Mindfulness Made Easy – Why Practice and Mediate?

Here is the Preface from my upcoming book: Mindfulness Made Easy. I am looking for beta readers so email me if you want to read the whole thing.  It’s only 50 pages. I welcome any feedback!



 “Simply put, mindfulness is moment-to-moment awareness. It is cultivated by purposely paying attention to things we ordinarily never give a moments thought to. It is a systematic approach to developing new kinds of control and wisdom in our lives based on our inner capacities for relaxation, paying attention, awareness and insight.” Jon Kabat-Zinn, Full Catastrophe Living, 2004, 2

After ten years of practicing mindfulness, I am convinced that if you practice regularly you will not only be able to better deal with life’s stresses, but you will become a better person. You will feel more alive, joyful and even more productive. You will be able to truly smell the roses, no matter how busy you are.

I only want to do one thing with this book. I want to give you a taste of what mindfulness is so that you want to do it more and more. I don’t want you to wait until you have turned fifty, read thirty books or attended several workshops or retreats (like me!) .

My story

A few years ago I had a wake-up call while attending a talk on Stress and Anxiety at my teenage daughters’ school. I was greeted with shocking statistics showing that anxiety is almost epidemic in teenagers and that in one school alone eight teenagers had attempted suicide in the prior year.  This hit me particularly hard, having just completed my doctoral research and finding the exact same problem among lawyers, doctors and other professionals. Could it be that stress is not a personal problem and that we are all suffering in ways never seen in prior generations?

Anxiety is epidemic

According to recent research, anxiety is the number one medical ailment in North America today. Most of us are stressed-out walking zombies. We are moving a break-neck speed under enormous strains, pressures and expectations. As a result, we are frenzied, frayed, disconnected and filled with anxious thoughts. We rarely allow ourselves to slow down.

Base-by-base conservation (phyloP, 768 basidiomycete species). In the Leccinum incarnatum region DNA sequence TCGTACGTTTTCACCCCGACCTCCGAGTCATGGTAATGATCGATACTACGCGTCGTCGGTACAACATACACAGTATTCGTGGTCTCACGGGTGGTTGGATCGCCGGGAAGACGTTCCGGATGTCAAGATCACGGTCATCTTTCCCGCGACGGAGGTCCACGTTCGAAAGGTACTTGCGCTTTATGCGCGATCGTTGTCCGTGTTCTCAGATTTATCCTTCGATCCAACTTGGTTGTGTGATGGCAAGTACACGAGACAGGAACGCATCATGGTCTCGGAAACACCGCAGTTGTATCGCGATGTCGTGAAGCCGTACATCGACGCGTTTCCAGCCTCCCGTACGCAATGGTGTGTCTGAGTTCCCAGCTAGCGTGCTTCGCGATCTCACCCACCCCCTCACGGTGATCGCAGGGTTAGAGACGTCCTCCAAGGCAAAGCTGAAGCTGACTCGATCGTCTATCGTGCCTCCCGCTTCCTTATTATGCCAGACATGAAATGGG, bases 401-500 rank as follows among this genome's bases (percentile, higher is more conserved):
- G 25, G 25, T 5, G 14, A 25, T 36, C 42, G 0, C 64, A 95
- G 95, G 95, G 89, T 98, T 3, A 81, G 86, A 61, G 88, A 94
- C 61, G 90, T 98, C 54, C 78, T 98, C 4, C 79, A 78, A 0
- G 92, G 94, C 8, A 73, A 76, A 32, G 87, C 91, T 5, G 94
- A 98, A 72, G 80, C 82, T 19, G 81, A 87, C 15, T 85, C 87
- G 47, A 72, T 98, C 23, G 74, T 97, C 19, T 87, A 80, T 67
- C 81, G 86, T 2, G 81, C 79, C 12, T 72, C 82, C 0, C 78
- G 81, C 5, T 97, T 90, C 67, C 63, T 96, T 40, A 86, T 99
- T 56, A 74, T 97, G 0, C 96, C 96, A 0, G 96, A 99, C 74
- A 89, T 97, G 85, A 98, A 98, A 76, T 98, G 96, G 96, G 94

And worse yet, most people suffer alone in silence. Only a few seek therapy and learn a handful of coping strategies. Others get prescriptions or are urged to exercise and eat well. But those who seek help are few and the therapies can be costly, to individuals, families and workplaces.

Research shows it works

Yet the newest cutting edge research on anxiety shows very clearly that the concept of mindfulness-based therapy is completely shifting the way psychologists and counsellors look at the human condition and our responses to life pressures.

The research clearly shows that mindfulness helps people deal with both physical and emotional pain, stress, anxiety, depression and ADHD. The hugely successful Mindfulness-Based Stress Reduction (MBSR) program has not only been rigorously tested, but is now being taught over 250 hospitals across the United States. Cutting edge therapies, like acceptance therapy, which have emerged from the work of Dr Daniel Siegel’s and his mindfulness based cognitive therapy (MBCT) are being used extensively by psychologists and counsellors across North America.

But to the general population, mindfulness is foreign.  Very few people know about mindfulness and the powerful impact it can have on stress, anxiety and life. Although it has found its way into hospitals and therapists offices, it is only recently emerging in classrooms (through organisations like the Goldie Hawn foundation) and it is almost non-existent in workplaces.

So I wrote this book, not to tell you about all the amazing research, but rather to give you a quick and practical introduction to mindfulness so you can experience it yourself.

Here is the secret

Even after ten years of practice I still find it very difficult to sit still and meditate.  Luckily, I now know that it’s not necessary to sit on a pillow in order to become more relaxed, calm and focussed. The secret is to commit to trying your best to stay awake. Completely awake to all that is happening.  This means  staying in the present moment, here and now. And although it’s quite easy to learn this skill, its not so easy making it a habit. In fact being mindful is often more about un-learning our bad habits, like rush, panic and clinging and replacing them with new habits like accepting and loving.

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